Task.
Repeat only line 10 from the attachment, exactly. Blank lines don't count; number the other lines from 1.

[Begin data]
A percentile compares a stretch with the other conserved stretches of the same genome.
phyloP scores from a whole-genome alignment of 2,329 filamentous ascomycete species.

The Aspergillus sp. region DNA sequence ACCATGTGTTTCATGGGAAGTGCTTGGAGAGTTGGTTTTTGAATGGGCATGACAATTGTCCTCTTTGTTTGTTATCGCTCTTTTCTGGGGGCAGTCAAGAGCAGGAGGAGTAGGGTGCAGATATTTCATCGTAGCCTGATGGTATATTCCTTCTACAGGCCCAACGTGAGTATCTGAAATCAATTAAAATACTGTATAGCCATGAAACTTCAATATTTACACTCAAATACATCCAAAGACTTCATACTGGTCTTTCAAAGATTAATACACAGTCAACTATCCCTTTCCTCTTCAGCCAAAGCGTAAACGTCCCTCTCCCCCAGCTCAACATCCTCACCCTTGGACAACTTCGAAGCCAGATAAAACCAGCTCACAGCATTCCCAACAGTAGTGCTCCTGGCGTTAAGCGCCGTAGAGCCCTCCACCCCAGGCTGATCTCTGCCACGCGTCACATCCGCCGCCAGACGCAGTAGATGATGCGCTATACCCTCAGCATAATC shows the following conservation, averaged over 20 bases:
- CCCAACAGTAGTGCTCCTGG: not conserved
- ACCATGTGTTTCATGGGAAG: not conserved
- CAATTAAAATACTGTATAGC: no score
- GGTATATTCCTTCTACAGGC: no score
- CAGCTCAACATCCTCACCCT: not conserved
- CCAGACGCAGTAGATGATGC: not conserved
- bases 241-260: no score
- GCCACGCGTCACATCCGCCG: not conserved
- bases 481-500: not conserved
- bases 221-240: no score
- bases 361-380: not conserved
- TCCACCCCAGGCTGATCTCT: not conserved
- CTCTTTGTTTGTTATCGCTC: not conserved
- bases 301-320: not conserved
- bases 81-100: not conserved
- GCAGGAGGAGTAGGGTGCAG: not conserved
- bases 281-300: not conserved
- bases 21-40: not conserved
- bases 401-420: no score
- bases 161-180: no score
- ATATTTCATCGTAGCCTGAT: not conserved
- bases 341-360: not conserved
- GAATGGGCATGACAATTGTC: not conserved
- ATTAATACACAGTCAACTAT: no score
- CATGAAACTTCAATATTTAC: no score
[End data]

- bases 241-260: no score